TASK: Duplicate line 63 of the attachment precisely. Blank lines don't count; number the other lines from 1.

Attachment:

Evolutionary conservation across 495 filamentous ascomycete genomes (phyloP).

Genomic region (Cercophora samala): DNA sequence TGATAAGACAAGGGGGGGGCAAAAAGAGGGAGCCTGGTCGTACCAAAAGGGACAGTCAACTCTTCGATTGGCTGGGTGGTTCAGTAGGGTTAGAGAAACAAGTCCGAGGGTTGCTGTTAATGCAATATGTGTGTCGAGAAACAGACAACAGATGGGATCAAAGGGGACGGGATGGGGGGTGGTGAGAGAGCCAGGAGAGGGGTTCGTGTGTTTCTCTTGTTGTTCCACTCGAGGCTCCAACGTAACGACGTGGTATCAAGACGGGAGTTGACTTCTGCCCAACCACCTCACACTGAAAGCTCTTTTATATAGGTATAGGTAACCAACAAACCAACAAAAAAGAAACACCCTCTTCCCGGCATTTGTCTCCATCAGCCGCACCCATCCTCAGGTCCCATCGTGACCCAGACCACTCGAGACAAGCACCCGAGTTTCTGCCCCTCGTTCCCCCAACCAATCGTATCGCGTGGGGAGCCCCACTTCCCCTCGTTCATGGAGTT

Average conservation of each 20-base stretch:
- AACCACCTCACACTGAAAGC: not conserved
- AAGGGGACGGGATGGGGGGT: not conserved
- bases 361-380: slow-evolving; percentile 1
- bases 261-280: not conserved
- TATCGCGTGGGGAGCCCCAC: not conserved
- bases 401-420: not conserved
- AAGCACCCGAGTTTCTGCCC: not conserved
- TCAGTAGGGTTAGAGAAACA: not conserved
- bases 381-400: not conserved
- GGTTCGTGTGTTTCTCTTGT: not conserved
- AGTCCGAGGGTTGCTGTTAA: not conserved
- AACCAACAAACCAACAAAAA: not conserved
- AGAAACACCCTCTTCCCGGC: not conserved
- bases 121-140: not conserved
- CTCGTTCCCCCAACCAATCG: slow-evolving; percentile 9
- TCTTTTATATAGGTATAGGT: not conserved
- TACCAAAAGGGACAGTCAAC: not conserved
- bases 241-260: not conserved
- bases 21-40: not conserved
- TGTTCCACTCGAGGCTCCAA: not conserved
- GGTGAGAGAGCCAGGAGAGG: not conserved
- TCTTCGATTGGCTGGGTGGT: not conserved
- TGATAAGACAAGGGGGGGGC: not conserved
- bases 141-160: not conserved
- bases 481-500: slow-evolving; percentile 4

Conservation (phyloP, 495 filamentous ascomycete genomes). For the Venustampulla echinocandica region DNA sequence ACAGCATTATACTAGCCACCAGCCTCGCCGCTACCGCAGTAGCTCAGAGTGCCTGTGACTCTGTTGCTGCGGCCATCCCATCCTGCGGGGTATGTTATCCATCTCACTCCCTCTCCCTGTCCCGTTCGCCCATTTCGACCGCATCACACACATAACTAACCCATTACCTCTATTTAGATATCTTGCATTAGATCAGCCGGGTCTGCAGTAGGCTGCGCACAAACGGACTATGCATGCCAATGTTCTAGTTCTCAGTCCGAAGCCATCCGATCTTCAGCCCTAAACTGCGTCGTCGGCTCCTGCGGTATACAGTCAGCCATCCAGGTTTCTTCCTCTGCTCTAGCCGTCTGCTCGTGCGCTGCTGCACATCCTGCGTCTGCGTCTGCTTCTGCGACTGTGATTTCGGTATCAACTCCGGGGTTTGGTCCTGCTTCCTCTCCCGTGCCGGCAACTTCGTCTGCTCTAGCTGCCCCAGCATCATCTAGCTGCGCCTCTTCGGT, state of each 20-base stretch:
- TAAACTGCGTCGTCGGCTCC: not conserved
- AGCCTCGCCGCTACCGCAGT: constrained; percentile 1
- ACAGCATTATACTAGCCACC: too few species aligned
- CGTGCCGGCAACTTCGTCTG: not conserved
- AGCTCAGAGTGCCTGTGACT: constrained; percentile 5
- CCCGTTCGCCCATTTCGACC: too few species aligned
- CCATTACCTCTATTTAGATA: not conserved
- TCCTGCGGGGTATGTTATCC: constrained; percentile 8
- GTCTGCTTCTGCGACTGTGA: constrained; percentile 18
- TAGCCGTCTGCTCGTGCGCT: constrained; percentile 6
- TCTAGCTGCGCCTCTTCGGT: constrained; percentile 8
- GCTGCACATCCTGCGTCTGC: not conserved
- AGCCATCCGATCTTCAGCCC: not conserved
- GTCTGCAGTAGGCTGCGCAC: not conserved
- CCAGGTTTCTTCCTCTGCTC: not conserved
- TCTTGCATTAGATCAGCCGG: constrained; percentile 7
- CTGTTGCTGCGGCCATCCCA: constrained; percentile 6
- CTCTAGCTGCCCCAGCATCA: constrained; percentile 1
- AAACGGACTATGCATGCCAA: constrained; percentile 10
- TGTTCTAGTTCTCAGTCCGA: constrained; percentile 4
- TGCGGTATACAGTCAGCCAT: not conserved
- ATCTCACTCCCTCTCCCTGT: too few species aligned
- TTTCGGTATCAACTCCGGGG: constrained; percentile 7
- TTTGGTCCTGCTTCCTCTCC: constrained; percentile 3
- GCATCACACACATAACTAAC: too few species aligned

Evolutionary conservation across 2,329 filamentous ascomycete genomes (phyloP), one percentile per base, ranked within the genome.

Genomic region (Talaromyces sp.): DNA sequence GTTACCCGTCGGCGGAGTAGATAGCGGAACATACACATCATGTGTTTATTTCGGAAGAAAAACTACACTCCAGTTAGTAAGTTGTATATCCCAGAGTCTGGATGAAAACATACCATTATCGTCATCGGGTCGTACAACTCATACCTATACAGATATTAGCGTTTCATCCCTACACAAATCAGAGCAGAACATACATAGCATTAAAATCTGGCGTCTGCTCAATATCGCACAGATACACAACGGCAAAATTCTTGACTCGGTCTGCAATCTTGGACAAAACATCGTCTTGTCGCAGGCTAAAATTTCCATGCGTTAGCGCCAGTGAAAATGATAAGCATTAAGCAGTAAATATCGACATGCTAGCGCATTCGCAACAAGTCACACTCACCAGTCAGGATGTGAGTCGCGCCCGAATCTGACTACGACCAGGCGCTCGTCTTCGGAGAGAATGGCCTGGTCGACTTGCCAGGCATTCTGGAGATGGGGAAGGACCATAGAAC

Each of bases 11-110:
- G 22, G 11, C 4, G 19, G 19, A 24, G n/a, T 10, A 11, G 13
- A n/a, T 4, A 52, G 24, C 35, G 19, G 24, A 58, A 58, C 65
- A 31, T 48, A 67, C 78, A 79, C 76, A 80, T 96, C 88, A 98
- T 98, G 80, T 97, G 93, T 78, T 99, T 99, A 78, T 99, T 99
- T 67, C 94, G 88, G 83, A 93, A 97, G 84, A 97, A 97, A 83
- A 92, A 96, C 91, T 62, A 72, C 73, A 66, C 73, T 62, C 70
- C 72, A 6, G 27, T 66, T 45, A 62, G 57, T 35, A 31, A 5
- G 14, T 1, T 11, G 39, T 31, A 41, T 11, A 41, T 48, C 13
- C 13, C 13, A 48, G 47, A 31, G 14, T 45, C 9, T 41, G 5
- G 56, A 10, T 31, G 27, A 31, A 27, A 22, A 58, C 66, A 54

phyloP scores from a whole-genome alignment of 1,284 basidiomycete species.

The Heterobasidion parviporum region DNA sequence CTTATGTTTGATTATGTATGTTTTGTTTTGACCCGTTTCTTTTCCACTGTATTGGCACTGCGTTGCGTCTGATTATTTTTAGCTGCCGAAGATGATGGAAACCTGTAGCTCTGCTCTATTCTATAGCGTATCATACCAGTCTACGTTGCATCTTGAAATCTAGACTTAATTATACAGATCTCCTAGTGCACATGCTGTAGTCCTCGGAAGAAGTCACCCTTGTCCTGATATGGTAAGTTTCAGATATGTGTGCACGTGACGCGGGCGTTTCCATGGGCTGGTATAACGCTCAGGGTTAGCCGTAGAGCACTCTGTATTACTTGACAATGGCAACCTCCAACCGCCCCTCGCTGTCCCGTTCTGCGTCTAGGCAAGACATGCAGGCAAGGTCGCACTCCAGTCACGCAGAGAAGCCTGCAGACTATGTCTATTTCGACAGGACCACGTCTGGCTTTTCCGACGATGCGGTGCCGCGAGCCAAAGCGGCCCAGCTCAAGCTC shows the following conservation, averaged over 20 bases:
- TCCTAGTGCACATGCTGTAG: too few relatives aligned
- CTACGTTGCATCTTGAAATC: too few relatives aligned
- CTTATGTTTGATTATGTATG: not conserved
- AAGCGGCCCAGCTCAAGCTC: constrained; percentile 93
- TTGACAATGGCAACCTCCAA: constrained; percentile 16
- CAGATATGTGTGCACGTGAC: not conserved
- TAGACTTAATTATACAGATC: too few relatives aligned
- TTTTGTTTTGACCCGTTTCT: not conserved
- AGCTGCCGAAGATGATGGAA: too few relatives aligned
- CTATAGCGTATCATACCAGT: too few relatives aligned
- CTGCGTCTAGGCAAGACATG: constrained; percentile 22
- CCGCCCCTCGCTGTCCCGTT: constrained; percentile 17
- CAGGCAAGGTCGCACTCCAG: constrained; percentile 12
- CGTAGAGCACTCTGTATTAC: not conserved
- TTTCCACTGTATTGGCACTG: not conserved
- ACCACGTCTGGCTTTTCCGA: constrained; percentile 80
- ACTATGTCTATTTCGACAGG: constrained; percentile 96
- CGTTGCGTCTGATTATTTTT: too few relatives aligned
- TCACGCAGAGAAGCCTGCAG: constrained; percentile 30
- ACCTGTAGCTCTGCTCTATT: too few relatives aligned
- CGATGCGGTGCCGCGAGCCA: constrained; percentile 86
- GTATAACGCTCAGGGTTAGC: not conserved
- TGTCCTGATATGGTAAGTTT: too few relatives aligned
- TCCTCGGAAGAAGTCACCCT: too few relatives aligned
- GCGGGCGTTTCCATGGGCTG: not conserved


- A 92, A 96, C 91, T 62, A 72, C 73, A 66, C 73, T 62, C 70